A couple of years ago, my youngest daughter passed her driving test to achieve her P plates and she also had her first car. It was electric of course. We went for a drive with her with her shiny new red P plates on her new car.
As we travelled on some roads outside the city, my daughter tried to activate cruise control. She found it wasn’t working as expected as she still had to keep her foot on the accelerator. Sitting beside her, I refused to open the glovebox and read the manual. I am a technologist. That means that automatically all technology options for a range of different devices are somehow meant to be obvious to me. It is as if I should know how technology items work by osmosis. I just hold it and the information diffuses through to me. Imagine the embarrassment of having to actually read the manual!
Well I did read the manual and surprisingly enough learnt something new. This car not only had a cruise control button conveniently located on the steering wheel but had a feature I wasn’t aware of. Right next to the cruise control button was a speed limiter button. Activating this allowed you to drive the car as normal but the car would be limited to the speed you set. Set the speed at 60 while you drive inside the city limits and you won’t go over 60 – except if you push the accelerator all the way to the floor to override the limiter (in an emergency for example). What a great feature!
Despite all the safety advances in cars, speeding is still an issue. Driving too fast is the single biggest contributor to deaths on our roads. Speeding contributes to 41 per cent of road fatalities each year. But we have the technology to help.
The Speed Limiter system I described in my daughter’s car has to be activated by the driver. Set the speed and turn it on – much like cruise control. Other systems, known as Intelligent Speed Adaption (ISA) systems use GPS and speed zone databases to help vehicles stay at the legal speed limit. At this stage, they can still be overridden – just like in my daughter’s car. An ISA system may cause the steering wheel or seat to vibrate if you go past the speed limit or give you audio or visual clues. Most people would like to stay below the speed limit – whether it be for safety or to avoid a fine – but there is a section of the Blue Mountains in NSW that I am aware of that has 32 changes of speed limit in a 104-kilometre section. It is very easy to speed accidentally.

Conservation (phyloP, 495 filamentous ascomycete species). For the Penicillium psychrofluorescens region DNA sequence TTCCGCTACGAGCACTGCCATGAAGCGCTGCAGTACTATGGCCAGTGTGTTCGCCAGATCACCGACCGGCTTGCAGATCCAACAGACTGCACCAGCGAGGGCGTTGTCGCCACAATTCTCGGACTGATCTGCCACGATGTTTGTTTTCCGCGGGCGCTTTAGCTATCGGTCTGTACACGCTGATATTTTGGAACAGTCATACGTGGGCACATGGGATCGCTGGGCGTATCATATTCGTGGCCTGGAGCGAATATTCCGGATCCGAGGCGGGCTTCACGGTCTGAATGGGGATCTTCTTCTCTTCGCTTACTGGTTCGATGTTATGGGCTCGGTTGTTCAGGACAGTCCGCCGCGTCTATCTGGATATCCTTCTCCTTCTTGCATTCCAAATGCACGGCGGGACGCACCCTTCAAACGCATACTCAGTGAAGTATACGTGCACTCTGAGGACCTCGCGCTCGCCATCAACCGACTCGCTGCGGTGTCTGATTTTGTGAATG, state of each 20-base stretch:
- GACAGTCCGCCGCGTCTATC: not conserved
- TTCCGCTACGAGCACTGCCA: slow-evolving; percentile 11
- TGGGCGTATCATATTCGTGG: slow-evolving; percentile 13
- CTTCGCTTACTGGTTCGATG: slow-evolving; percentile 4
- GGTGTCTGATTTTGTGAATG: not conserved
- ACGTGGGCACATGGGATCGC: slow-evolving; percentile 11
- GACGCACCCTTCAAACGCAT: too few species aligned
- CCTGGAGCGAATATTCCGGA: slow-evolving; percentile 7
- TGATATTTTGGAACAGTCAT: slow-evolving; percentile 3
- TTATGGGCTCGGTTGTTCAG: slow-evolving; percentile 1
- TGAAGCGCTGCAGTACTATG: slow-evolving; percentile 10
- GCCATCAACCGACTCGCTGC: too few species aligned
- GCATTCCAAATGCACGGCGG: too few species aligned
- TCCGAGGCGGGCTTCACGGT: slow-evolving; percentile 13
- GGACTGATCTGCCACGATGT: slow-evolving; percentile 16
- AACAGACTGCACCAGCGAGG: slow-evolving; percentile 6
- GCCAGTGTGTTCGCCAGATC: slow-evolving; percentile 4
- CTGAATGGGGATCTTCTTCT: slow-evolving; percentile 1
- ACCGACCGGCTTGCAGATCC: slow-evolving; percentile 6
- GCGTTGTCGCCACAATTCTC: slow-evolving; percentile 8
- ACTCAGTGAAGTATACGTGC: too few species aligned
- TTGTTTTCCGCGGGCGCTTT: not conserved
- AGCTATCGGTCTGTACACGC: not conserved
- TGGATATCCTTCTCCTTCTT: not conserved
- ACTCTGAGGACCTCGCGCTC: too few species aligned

The European Union recently passed new legislation to ensure all new cars are fitted with a version of ISA by 2024. At this stage it will be left to different manufacturers to have their own version of the tech but it must deliver on a few basic parameters.
Road safety experts in Australia are asking for the same legislation to be introduced here. The logic is that there is technology that exists to dramatically reduce the road toll. Why aren’t we using it? Data shows that modern car technology is helping our road toll with vehicles built before the year 2000 making up 20 per cent of the cars on the road but involved in 33 per cent of our fatalities.
The sooner the technology is introduced on new cars, the sooner our provisional drivers – who predominantly drive older cars – will be much safer on the roads.